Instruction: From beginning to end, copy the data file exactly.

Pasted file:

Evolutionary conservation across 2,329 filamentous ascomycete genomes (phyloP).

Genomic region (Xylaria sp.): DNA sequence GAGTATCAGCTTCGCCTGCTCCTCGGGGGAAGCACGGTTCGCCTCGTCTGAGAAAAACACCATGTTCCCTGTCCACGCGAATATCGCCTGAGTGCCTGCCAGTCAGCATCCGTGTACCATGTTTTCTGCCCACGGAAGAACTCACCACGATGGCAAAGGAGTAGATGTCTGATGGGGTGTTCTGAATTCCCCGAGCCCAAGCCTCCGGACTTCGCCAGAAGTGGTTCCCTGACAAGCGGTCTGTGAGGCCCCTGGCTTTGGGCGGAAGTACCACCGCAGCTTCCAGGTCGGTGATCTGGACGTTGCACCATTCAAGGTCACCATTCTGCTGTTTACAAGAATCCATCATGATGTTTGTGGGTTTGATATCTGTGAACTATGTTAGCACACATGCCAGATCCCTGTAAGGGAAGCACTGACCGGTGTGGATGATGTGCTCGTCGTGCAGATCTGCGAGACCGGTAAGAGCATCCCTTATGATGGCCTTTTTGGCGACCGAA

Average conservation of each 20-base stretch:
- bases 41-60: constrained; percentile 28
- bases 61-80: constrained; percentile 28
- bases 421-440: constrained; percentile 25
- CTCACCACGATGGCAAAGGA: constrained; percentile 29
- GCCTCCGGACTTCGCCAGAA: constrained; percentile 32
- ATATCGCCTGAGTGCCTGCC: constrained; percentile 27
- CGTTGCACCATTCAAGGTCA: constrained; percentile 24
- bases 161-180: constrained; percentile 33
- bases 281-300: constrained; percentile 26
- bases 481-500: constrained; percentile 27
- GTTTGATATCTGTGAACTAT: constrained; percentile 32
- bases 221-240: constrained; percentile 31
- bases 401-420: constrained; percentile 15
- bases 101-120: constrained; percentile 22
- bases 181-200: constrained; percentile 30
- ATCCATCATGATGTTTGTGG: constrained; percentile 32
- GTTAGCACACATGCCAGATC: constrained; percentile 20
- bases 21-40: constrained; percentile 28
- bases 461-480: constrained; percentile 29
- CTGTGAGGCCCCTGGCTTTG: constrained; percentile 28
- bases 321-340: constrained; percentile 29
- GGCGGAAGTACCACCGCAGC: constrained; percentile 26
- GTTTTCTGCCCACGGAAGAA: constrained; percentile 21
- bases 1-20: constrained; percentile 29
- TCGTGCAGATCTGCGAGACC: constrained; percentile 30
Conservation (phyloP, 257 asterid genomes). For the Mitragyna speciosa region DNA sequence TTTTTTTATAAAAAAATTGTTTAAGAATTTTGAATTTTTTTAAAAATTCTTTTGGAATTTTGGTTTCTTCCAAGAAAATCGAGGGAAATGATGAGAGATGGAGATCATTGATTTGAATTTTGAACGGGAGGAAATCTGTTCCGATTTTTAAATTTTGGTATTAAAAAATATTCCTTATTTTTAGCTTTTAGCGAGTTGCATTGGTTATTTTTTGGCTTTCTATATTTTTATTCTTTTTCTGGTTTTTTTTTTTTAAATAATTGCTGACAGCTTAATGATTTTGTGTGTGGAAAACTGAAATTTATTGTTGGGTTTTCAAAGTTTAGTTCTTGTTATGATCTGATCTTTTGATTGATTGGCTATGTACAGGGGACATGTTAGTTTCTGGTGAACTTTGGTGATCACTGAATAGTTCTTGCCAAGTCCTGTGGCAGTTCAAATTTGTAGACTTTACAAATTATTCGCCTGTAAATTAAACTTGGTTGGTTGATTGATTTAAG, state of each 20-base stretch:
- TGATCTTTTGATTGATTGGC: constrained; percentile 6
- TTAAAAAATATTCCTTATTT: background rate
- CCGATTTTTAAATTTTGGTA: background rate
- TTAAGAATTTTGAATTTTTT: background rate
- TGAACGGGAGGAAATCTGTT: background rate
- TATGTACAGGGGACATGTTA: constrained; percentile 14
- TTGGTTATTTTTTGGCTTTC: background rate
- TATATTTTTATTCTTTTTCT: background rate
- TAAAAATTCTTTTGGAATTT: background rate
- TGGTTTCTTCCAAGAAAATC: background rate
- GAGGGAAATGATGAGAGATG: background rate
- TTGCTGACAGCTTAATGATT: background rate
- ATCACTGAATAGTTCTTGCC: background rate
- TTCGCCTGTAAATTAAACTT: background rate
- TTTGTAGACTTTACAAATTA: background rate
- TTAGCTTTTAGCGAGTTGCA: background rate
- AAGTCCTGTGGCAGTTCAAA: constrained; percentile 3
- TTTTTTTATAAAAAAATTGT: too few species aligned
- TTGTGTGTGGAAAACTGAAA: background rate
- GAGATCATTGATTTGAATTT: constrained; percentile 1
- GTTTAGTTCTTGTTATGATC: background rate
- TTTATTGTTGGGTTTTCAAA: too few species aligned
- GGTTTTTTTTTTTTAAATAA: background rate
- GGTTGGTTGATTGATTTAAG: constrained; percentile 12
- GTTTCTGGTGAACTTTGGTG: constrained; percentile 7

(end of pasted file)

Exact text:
Evolutionary conservation across 2,329 filamentous ascomycete genomes (phyloP).

Genomic region (Xylaria sp.): DNA sequence GAGTATCAGCTTCGCCTGCTCCTCGGGGGAAGCACGGTTCGCCTCGTCTGAGAAAAACACCATGTTCCCTGTCCACGCGAATATCGCCTGAGTGCCTGCCAGTCAGCATCCGTGTACCATGTTTTCTGCCCACGGAAGAACTCACCACGATGGCAAAGGAGTAGATGTCTGATGGGGTGTTCTGAATTCCCCGAGCCCAAGCCTCCGGACTTCGCCAGAAGTGGTTCCCTGACAAGCGGTCTGTGAGGCCCCTGGCTTTGGGCGGAAGTACCACCGCAGCTTCCAGGTCGGTGATCTGGACGTTGCACCATTCAAGGTCACCATTCTGCTGTTTACAAGAATCCATCATGATGTTTGTGGGTTTGATATCTGTGAACTATGTTAGCACACATGCCAGATCCCTGTAAGGGAAGCACTGACCGGTGTGGATGATGTGCTCGTCGTGCAGATCTGCGAGACCGGTAAGAGCATCCCTTATGATGGCCTTTTTGGCGACCGAA

Average conservation of each 20-base stretch:
- bases 41-60: constrained; percentile 28
- bases 61-80: constrained; percentile 28
- bases 421-440: constrained; percentile 25
- CTCACCACGATGGCAAAGGA: constrained; percentile 29
- GCCTCCGGACTTCGCCAGAA: constrained; percentile 32
- ATATCGCCTGAGTGCCTGCC: constrained; percentile 27
- CGTTGCACCATTCAAGGTCA: constrained; percentile 24
- bases 161-180: constrained; percentile 33
- bases 281-300: constrained; percentile 26
- bases 481-500: constrained; percentile 27
- GTTTGATATCTGTGAACTAT: constrained; percentile 32
- bases 221-240: constrained; percentile 31
- bases 401-420: constrained; percentile 15
- bases 101-120: constrained; percentile 22
- bases 181-200: constrained; percentile 30
- ATCCATCATGATGTTTGTGG: constrained; percentile 32
- GTTAGCACACATGCCAGATC: constrained; percentile 20
- bases 21-40: constrained; percentile 28
- bases 461-480: constrained; percentile 29
- CTGTGAGGCCCCTGGCTTTG: constrained; percentile 28
- bases 321-340: constrained; percentile 29
- GGCGGAAGTACCACCGCAGC: constrained; percentile 26
- GTTTTCTGCCCACGGAAGAA: constrained; percentile 21
- bases 1-20: constrained; percentile 29
- TCGTGCAGATCTGCGAGACC: constrained; percentile 30
Conservation (phyloP, 257 asterid genomes). For the Mitragyna speciosa region DNA sequence TTTTTTTATAAAAAAATTGTTTAAGAATTTTGAATTTTTTTAAAAATTCTTTTGGAATTTTGGTTTCTTCCAAGAAAATCGAGGGAAATGATGAGAGATGGAGATCATTGATTTGAATTTTGAACGGGAGGAAATCTGTTCCGATTTTTAAATTTTGGTATTAAAAAATATTCCTTATTTTTAGCTTTTAGCGAGTTGCATTGGTTATTTTTTGGCTTTCTATATTTTTATTCTTTTTCTGGTTTTTTTTTTTTAAATAATTGCTGACAGCTTAATGATTTTGTGTGTGGAAAACTGAAATTTATTGTTGGGTTTTCAAAGTTTAGTTCTTGTTATGATCTGATCTTTTGATTGATTGGCTATGTACAGGGGACATGTTAGTTTCTGGTGAACTTTGGTGATCACTGAATAGTTCTTGCCAAGTCCTGTGGCAGTTCAAATTTGTAGACTTTACAAATTATTCGCCTGTAAATTAAACTTGGTTGGTTGATTGATTTAAG, state of each 20-base stretch:
- TGATCTTTTGATTGATTGGC: constrained; percentile 6
- TTAAAAAATATTCCTTATTT: background rate
- CCGATTTTTAAATTTTGGTA: background rate
- TTAAGAATTTTGAATTTTTT: background rate
- TGAACGGGAGGAAATCTGTT: background rate
- TATGTACAGGGGACATGTTA: constrained; percentile 14
- TTGGTTATTTTTTGGCTTTC: background rate
- TATATTTTTATTCTTTTTCT: background rate
- TAAAAATTCTTTTGGAATTT: background rate
- TGGTTTCTTCCAAGAAAATC: background rate
- GAGGGAAATGATGAGAGATG: background rate
- TTGCTGACAGCTTAATGATT: background rate
- ATCACTGAATAGTTCTTGCC: background rate
- TTCGCCTGTAAATTAAACTT: background rate
- TTTGTAGACTTTACAAATTA: background rate
- TTAGCTTTTAGCGAGTTGCA: background rate
- AAGTCCTGTGGCAGTTCAAA: constrained; percentile 3
- TTTTTTTATAAAAAAATTGT: too few species aligned
- TTGTGTGTGGAAAACTGAAA: background rate
- GAGATCATTGATTTGAATTT: constrained; percentile 1
- GTTTAGTTCTTGTTATGATC: background rate
- TTTATTGTTGGGTTTTCAAA: too few species aligned
- GGTTTTTTTTTTTTAAATAA: background rate
- GGTTGGTTGATTGATTTAAG: constrained; percentile 12
- GTTTCTGGTGAACTTTGGTG: constrained; percentile 7